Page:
Inspired by Levi, “Outside Santiago does an outside exist?”
The outside is also part of Santiago. That is precisely what has made her fertile, cultured and strong. What has given the city a personality and a history. Santiago wouldn’t exist if there wasn’t an outside.
Translated by Fathey Abdullah, Erica Mena, and Nathalie Handal
Yolanda Castaño was born in Santiago de Compostela, Galicia in 1977. She has published five collections of poetry, most recently Profundidad de campo. Her numerous awards include, the National Critics Award, the Espiral Maior Poetry Award and the Ojo Crítico Poetry Award. She has written television scripts, and was the director of Mercuria, a television program about Galician modern art on TVE-Galicia, which was awarded the Galician Audiovisual Academy Award for “Best TV Communicator” in 2005. Castaño’s poems have been translated into many languages and she writes for serveral mainstream Galician newspapers and journals. She is currently the co-hostess of a daily cultural show on Galician TV, and the General Secretary of the Galician Language Writers Association. Castaño is one of Galicia’s most exciting new voices.
NH’s Discovery: What I discovered about this splendid city I say best in my latest collection Poet in Andalucía: “Arriving in Santiago de Compostela—a World Heritage Site and one of the three capitals of Christianity along with Jerusalem and Rome—was like entering a dream city where fantasy and reality merge and submerge. The city has secrets and makes sure we know it. It has mysterious beats and enjoys watching us try to discover them. It looks like nowhere else in Spain I visited. It’s green, so green it at once blinds and bestows vision. The old town is small but grand. In the outskirts, at the top of Mount Gaiás, is the City of Culture of Galicia designed by the American architect Peter Eisenman. Built to host arts and cultural activities and to preserve the heritage of the region, it is a modern stone and glass building, indeed like a “city” mirroring the historical quarter of Compostela. And finally, the small deities of Santiago are the chimneys. They are iconic elements of the cityscape.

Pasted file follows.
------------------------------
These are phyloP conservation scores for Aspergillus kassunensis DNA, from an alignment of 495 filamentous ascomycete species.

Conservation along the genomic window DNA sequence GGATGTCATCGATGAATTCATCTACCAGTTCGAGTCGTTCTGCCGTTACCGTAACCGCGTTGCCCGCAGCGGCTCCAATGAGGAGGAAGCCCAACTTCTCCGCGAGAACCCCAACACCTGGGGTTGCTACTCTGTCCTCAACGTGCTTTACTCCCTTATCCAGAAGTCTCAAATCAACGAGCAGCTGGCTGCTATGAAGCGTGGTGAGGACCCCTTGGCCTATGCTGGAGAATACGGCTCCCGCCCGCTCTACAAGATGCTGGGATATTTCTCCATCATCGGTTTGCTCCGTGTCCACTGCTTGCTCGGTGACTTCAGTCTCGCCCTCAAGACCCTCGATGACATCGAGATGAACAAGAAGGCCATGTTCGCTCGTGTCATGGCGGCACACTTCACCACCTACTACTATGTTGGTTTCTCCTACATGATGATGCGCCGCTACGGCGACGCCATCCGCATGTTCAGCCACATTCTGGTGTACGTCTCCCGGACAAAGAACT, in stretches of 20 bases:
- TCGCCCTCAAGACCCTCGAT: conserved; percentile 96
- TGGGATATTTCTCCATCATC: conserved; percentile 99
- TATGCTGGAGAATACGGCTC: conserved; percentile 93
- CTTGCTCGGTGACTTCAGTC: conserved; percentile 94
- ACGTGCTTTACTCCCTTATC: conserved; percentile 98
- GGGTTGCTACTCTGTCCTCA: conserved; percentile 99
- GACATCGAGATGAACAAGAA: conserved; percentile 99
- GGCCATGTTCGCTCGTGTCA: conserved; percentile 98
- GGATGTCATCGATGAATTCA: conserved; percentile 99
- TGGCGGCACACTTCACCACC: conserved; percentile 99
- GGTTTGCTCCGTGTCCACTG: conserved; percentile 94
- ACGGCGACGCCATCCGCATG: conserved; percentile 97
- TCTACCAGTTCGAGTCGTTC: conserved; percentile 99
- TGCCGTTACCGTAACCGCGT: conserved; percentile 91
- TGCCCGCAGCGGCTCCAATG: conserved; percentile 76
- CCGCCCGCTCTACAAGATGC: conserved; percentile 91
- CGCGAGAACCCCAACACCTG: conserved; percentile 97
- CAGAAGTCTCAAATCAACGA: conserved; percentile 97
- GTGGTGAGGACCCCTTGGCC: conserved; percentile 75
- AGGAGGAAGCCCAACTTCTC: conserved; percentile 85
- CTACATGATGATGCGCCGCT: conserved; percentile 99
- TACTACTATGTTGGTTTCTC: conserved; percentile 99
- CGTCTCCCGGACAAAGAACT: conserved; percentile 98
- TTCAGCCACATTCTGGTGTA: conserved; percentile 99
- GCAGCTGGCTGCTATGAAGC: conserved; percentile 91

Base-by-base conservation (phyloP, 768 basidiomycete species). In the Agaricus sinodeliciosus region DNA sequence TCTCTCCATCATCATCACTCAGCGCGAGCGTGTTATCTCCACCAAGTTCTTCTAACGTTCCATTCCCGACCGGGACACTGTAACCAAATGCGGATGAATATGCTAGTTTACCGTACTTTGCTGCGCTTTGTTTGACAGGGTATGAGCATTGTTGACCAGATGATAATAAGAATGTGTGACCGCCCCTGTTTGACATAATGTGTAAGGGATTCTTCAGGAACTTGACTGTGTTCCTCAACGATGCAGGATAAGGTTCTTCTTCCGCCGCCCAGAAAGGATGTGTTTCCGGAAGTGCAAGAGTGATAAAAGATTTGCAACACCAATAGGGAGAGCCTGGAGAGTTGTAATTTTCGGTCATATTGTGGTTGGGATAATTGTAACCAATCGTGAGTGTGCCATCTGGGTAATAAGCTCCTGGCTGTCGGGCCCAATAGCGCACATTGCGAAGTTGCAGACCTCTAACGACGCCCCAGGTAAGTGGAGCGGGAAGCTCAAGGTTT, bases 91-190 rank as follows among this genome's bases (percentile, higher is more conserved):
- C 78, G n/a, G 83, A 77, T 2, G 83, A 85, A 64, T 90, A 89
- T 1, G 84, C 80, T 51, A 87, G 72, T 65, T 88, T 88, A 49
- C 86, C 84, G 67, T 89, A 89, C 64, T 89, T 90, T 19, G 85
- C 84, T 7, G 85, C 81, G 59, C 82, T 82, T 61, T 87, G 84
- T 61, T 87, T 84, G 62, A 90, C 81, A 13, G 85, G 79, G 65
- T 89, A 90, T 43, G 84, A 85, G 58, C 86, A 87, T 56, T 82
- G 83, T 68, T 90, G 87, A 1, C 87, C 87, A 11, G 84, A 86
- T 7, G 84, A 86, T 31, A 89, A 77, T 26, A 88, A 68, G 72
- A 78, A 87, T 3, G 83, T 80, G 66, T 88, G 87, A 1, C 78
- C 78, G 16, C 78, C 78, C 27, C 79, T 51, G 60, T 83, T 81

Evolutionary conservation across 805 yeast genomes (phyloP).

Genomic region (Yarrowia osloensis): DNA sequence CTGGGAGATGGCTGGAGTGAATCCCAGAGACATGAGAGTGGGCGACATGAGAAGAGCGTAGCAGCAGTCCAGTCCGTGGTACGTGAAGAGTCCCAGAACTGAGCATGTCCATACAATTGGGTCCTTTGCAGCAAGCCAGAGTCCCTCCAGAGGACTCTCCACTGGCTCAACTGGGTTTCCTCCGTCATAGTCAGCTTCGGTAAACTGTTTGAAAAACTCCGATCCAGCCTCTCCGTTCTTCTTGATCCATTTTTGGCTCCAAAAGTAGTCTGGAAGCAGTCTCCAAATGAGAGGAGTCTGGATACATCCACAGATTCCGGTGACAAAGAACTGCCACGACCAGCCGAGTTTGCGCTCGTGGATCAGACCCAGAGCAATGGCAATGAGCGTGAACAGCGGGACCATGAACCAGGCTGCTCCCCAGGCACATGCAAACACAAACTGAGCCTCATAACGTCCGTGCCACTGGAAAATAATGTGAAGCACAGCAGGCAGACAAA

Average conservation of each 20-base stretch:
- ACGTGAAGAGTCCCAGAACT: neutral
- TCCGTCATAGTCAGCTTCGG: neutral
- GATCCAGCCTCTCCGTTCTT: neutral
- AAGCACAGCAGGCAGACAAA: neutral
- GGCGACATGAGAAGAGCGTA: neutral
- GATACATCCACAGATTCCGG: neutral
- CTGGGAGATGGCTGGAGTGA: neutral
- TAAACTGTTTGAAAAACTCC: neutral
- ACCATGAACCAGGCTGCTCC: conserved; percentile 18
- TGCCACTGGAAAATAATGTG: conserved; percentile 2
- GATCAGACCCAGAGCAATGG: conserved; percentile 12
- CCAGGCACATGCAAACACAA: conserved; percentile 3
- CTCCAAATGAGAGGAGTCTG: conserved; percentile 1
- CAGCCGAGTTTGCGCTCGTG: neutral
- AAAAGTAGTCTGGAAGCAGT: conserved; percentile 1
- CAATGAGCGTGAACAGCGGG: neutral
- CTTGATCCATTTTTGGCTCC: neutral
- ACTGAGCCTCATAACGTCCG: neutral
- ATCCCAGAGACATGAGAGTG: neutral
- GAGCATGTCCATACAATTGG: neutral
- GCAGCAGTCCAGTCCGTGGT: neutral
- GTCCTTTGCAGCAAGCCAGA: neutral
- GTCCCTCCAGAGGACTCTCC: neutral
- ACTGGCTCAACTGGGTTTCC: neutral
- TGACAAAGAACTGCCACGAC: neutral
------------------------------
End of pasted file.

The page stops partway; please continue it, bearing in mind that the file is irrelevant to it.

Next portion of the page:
The Roman past of this area is evident in its name, Galicia, which derives from Gallaecia, the province established by Rome in the northwestern part of the peninsula. The Celtic feel floats in the air. The beaches, forests, coves, and forts mesmerize. Galicians are passionate about the Atlantic and its coast. Other unforgettable places I visited in the region: Lugo Wall (in Lugo)—the only Roman wall that is completely preserved—the Rías Bajas (Low Estuaries), Finisterre, and of course, the Camino de Santiago or the Way of St. James, which attracts pilgrims worldwide. I couldn’t resist going to the magnificently melancholic city of Oporto in Portugal, which is only a few hours away from Galicia.
While in Galicia, a disconcerting incident occurred. The Códice Calixtino—the twelfth-century illustrated manuscript described as the first travel guidebook of Europe—vanished from the Cathedral of Santiago de Compostela. How could such a theft occur? The historical and illuminated codex was a collection of texts including sermons, a guide to the pilgrimage routes to Santiago, and told the story of how St. James the Apostle's body got to northwestern Spain. After this regretful occurrence, I could almost inhale la morriña in the air—a term used by Galicians, and known to be present in Castro’s work, to signify nostalgia, especially for the land. The Portuguese say saudade. Galicia and Northern Portugal share this common melancholic spirit.”
Galician literature is rich yet remains unknown to the world. I discovered centuries of extraodinary poets and novelists, including Mendinho, Xavier Alcalá, Ana Romaní, Antón Lopo, Chus Pato, Xabier Cordal, Johán Zorro, Fina Casalderrey, Teresa Moure, Miguel-Anxo Murado, Manuel Rivas, Antón Riveiro Coello, Margarita Ledo Andión, Xosé Neira Vilas, Xesús Manuel Valcárcel, Vítor Vaqueiro, Suso de Toro and Miguel-Anxo Murado. Obviously, the list goes on and on.
But the spirit that travels throughout Galicia is that of Rosalía de Castro (1837—1885). A revolutionary Galician poet and writer. Lorca and Cernuda, among many others, praised her work in the twentieth century. Today, she is recognized as one of the most important writers in Galician and Spanish. Her work, along with the work of a few other poets, is considered the beginning of modern Galician poetry. After her death, her eldest daughter destroyed her unpublished manuscripts, at the poet’s request.